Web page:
Hackford blames Google for enabling piracy

Entertainment Content Protection summit explores biz solutions

At the first-ever Entertainment Content Protection Summit, keynote speaker Taylor Hackford called piracy “the most threatening issue that has hit our industry in its entire history” and labeled Google an “enabler” of illegal downloading.

Hackford, prexy of the Directors Guild of America, spoke vehemently about the need to stop piracy, and said that starts with stopping use of the word. The word “pirate” is “too romantic,” Hackford said. “Johnny Depp has made it too wonderful. They’re thieves — Internet thieves.”

He warned that losses of the sort the music industry has experienced are in store for the movie biz and said that those in film don’t take the threat seriously enough. “Our industry doesn’t get it,” he said. “If we don’t do something about digital theft, we won’t be in business.”

Offering up some numbers, Hackford said the U.S. loses $25 billion annually to piracy, and that’s having a “devastating effect” on the economy.

“The entertainment business is the second largest exporter the U.S. has,” he said. “If we give that away, what are we going to sell?”

He noted examples such as “The Curious Case of Benjamin Button,” which Hackford claimed was downloaded illegally 11 million times but legally only 50,000 times.

In addition, Hackford said the business of illegal downloading is growing at alarming rates, and he partly blames Google. “Google is making money through (its) search engine with these sites,” he said. “We’ve got to be able to say (to Google), ‘You are facilitating illegal activity.'”

Last week, Google announced that it was taking steps to speed up response times to takedown notices and limit search to pirate sites. Its plan drew cautious words of praise from some industry groups, and Hackford noted that it also came the day before Viacom filed its appeal brief in its copyright infringement suit against Google and YouTube.

Hackford said the cause is not hopeless but that nothing can be done without outreach to Washington. “We have raised a generation that feels everything should be free,” Hackford said. “No business model we create can compete with free. If you’re on the street selling dope, there are laws against that and penalties.”

The Content Protection Summit was produced by the Content Storage and Delivery Assn. and Variety.

The gathering drew studio information technology execs and security experts, among others, with the goal of sharing methods and concerns related to piracy.

“Piracy is demand driven,” said Richard Atkinson, conference chair and host. “The good news is people want your stuff. Free is part of it, but many motivations are also about timing and platforms.”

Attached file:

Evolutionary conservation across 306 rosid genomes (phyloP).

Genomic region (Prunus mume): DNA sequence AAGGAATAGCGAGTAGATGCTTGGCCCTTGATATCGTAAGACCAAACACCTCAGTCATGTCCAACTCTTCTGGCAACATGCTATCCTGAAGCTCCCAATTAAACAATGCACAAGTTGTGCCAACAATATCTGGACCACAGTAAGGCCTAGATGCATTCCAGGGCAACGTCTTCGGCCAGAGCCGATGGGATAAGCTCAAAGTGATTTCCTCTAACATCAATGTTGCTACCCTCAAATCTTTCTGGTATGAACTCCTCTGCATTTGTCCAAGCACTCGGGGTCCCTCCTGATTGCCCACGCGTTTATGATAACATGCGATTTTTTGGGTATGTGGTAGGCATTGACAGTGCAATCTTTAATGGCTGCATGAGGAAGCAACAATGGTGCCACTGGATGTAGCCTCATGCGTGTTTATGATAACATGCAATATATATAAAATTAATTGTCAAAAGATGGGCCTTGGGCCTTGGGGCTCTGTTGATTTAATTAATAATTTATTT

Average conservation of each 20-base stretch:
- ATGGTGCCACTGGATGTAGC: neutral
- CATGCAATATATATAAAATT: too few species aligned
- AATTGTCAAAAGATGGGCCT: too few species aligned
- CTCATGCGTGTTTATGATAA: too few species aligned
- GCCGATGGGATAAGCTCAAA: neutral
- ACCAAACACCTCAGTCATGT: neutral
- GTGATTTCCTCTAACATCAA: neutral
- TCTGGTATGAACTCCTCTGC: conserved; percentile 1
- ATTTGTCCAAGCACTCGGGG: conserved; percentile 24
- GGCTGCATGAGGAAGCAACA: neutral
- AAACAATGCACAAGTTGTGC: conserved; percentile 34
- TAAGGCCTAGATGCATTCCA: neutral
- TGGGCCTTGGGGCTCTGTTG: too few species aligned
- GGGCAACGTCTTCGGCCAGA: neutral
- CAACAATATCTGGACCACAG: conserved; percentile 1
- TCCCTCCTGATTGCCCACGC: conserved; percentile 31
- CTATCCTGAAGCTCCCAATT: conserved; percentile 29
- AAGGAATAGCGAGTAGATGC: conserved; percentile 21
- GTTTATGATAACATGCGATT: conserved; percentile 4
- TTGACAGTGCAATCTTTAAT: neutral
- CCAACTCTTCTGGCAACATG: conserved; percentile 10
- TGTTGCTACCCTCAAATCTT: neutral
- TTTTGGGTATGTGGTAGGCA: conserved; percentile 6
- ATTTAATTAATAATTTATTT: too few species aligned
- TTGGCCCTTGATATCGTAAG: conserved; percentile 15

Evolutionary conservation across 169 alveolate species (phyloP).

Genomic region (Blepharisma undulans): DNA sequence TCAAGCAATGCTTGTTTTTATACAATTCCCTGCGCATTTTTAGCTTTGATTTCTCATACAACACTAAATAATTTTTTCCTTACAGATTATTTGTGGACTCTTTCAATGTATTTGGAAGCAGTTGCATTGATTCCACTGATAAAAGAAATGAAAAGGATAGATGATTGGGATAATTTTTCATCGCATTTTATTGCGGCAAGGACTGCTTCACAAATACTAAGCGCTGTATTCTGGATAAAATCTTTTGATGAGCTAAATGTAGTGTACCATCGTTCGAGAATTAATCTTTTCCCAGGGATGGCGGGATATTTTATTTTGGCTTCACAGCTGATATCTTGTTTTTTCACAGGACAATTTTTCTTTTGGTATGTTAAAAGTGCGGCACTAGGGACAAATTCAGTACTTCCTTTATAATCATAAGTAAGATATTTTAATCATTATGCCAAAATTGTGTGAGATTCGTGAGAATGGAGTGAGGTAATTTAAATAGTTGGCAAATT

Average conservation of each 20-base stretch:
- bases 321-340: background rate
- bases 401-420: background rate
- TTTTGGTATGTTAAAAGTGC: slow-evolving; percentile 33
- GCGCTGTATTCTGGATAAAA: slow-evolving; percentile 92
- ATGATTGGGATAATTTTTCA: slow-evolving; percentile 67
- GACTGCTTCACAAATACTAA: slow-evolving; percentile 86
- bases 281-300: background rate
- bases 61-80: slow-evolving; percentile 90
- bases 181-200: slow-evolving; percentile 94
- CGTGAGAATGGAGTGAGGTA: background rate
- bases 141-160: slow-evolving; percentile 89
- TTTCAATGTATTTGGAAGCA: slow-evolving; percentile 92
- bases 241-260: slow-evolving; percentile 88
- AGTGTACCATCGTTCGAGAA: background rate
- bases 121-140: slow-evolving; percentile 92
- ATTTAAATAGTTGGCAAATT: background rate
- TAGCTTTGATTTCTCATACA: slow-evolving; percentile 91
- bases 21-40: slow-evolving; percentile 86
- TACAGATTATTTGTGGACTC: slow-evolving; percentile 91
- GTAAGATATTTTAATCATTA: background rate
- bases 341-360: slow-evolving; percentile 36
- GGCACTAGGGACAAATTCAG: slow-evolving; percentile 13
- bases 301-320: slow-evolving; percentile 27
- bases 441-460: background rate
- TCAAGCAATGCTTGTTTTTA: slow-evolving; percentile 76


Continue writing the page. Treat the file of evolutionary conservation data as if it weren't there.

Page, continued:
Panelists discussed specific programs and techniques their companies are using for content security, such as watermarking, and overarching themes developed: a need for industry communication and collaboration as well as an attempt to satisfy consumers’ desires for instant gratification and easy access.

“We’re terrible — all of us are terrible — about sharing information,” said Kaye Cooper-Mead, exec VP of worldwide distribution services at Summit Entertainment. “It’s like piracy is a dirty little secret, and it isn’t.”

Spencer Mott, chief information security officer for Electronic Arts, said the industry needs to stop holding forums about the problem and start coming up with standards, and fast.

“As an industry we need to work together and come up with some basic principles of what we’re trying to achieve,” he said. “I don’t think we need sessions for the next five years. There isn’t the time for that now.”

Mott also said it’s important to get the next generation involved: “I’d like to see people half my age fighting this battle — ones not wearing suits,” he said.

As for satisfying consumers, Brad Hunt, president of Digital Media Directions, said the future lies in different delivery platforms. “Fifteen years ago it made sense to use content protection to lock a movie to a shiny plastic disc,” he said. “It doesn’t make sense now when consumers want to play this on multiple devices. Consumers don’t want to buy a movie twice.”

Jan Steenkamp, VP Americas for Irdeto, pointed out that ease of accessibility is also important. “The way the consumer consumes must be in one click,” he said. “We have to make very easy, simple ways to access content.”

Steve Weinstein, president and CEO of MovieLabs, said: “I think we’ve realized that all pirates don’t want to be pirates. They want access to content. And we constantly teach everybody that they want things and they want them right now.”

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